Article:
1. Welcome to the new and improved Building Code Forum. We appreciate you being here and hope that you are getting the information that you need concerning all codes of the building trades. This is a free forum to the public due to the generosity of the Sawhorses, Corporate Supporters and Supporters who have upgraded their accounts. If you would like to have improved access to the forum please upgrade to Sawhorse by clicking here: Upgrades
    Dismiss Notice

Joist solid blocking

Discussion in 'Residential Building Codes' started by alaskajoe, Mar 3, 2020.

  1. alaskajoe

    alaskajoe Registered User

    Joined:
    May 22, 2019
    Messages:
    35
    Likes Received:
    5
    Floor joist (2 x 10) spanning 14 feet. Do you need solid blocking anywhere but the ends?
     
  2. Rick18071

    Rick18071 Sawhorse

    Joined:
    Nov 28, 2009
    Messages:
    2,378
    Likes Received:
    313
  3. fatboy

    fatboy Administrator

    Joined:
    Oct 17, 2009
    Messages:
    5,926
    Likes Received:
    650
    Agreed, not required.
     
  4. Pcinspector1

    Pcinspector1 Platinum Member

    Joined:
    Oct 28, 2009
    Messages:
    3,241
    Likes Received:
    465
    Assuming there is no cantilever I agree with my comrades.
     
  5. e hilton

    e hilton Bronze Member

    Joined:
    Jul 2, 2014
    Messages:
    873
    Likes Received:
    193
    If it was 2x12 it would require one row of blocking for that span ... right?
     
  6. Inspector Gift

    Inspector Gift Sawhorse - Made in USA

    Joined:
    Oct 17, 2009
    Messages:
    289
    Likes Received:
    82
    Blocking is Required for Joists greater than 2x12 at intervals not exceeding 8 feet. (See R502.7.1 Bridging)
     
    Ty J. and Pcinspector1 like this.
  7. ADAguy

    ADAguy Registered User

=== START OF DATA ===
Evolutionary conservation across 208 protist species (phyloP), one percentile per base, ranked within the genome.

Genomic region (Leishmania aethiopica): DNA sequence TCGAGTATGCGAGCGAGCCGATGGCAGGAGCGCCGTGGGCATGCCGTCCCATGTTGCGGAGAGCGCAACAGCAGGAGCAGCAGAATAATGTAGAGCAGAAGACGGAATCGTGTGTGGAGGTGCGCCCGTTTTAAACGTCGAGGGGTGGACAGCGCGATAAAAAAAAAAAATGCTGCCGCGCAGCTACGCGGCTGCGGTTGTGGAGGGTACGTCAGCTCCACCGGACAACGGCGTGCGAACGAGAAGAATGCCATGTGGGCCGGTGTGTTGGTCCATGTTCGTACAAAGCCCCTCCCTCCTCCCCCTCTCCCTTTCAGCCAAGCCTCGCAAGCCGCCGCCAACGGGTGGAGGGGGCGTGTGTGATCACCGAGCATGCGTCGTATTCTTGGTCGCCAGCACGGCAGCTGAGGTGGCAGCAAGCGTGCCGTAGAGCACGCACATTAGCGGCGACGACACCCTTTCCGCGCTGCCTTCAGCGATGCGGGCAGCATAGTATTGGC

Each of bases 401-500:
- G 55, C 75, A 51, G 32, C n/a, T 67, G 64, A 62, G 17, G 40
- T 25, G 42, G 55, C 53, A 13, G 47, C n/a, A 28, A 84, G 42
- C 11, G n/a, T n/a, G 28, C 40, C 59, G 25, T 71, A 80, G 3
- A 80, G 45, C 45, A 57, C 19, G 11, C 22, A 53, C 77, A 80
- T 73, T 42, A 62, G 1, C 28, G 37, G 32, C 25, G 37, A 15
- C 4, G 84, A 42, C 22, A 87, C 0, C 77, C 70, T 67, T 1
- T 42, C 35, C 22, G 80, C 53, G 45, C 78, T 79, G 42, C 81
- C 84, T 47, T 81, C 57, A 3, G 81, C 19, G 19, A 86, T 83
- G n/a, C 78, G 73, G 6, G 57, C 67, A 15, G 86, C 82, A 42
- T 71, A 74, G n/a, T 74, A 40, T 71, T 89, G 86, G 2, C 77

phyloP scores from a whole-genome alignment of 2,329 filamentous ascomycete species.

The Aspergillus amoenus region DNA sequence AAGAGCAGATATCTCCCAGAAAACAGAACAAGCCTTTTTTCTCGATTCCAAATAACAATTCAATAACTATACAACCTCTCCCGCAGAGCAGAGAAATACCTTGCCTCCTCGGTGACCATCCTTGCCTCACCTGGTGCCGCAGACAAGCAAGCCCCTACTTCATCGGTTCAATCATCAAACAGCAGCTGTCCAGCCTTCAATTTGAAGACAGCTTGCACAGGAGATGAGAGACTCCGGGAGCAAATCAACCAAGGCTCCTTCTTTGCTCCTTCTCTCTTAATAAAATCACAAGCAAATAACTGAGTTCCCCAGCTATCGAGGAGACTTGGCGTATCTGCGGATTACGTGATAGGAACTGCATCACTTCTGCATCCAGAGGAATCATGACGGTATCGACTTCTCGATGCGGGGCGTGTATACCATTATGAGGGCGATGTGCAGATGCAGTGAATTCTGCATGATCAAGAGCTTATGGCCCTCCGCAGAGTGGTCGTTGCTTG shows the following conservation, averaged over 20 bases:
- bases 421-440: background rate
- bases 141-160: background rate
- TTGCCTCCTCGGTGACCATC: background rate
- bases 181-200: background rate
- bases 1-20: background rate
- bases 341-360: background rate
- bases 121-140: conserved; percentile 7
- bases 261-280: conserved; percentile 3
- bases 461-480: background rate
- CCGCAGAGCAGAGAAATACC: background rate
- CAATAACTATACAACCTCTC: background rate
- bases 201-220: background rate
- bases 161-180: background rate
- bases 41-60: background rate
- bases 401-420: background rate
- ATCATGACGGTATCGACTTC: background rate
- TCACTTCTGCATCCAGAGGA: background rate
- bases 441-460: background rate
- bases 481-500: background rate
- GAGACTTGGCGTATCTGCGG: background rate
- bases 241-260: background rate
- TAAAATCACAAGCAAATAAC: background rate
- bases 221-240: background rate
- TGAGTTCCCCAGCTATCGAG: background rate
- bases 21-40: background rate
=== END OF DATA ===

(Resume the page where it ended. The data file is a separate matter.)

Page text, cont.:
Joined:
    Sep 11, 2013
    Messages:
    4,390
    Likes Received:
    419
    spot on, consider that without blocking there will be more bounce. Good practice to block, it may also depend on the subfloor material.
     
  8. Ty J.

    Ty J. Sawhorse

    Joined:
    Aug 2, 2017
    Messages:
    984
    Likes Received:
    370
    I concur with most of the above comments, blocking is only required at the ends.

    However, bridging is required at 8-ft when using joists larger than 2x12. Most often completed (at least here) via a strap such as Simpson's LTP.

    Inspector Gift has the right reference, but note that it specifies larger than 2x12.

    R502.7.1 Bridging

    Joists exceeding a nominal 2 inches by 12 inches (51 mm by 305 mm) shall be supported laterally by solid blocking, diagonal bridging (wood or metal), or a continuous 1 inch by 3 inch (25.4 mm by 76 mm) strip nailed across the bottom of joists perpendicular to joists at intervals not exceeding 8 feet (2438 mm).

    Exception: Trusses, structural composite lumber, structural glued-laminated members and I-joists shall be supported laterally as required by the manufacturer's recommendations.

    [​IMG]
     
    #8 Ty J., Mar 3, 2020
    Last edited: Mar 3, 2020
    Inspector Gift likes this.
  9. alaskajoe

    alaskajoe Registered User

    Joined:
    May 22, 2019
    Messages:
    35
    Likes Received:
    5
    That is how I see it Thanks all. I still encourage people with larger spans to block. As was said Best Practice and not minimum standard. Makes for less bounce to the ounce.
     
  10. e hilton

    e hilton Bronze Member

    Joined:
    Jul 2, 2014
    Messages:
    873
    Likes Received:
    193
    I’m seeing some interesting language in the code that has me a little confused.

    2015 IBC 2308.4.6 (slightly paraphrased) Framing with depth to thickness ratio not less than 5 to 1 shall have one edge held in line for the entire span. (So framing of 2x8 doesn’t require restraint?) Where the ratio exceeds 6 to 1 there shall be bridging, unless both edges are held in line.

    It says “for the entire span” so does that mean that ceiling strapping at say 16” oc does not qualify? And I assume this is for sawn lumber only, TJI’s would have to be installed per mfgr requirements.
     

Share This Page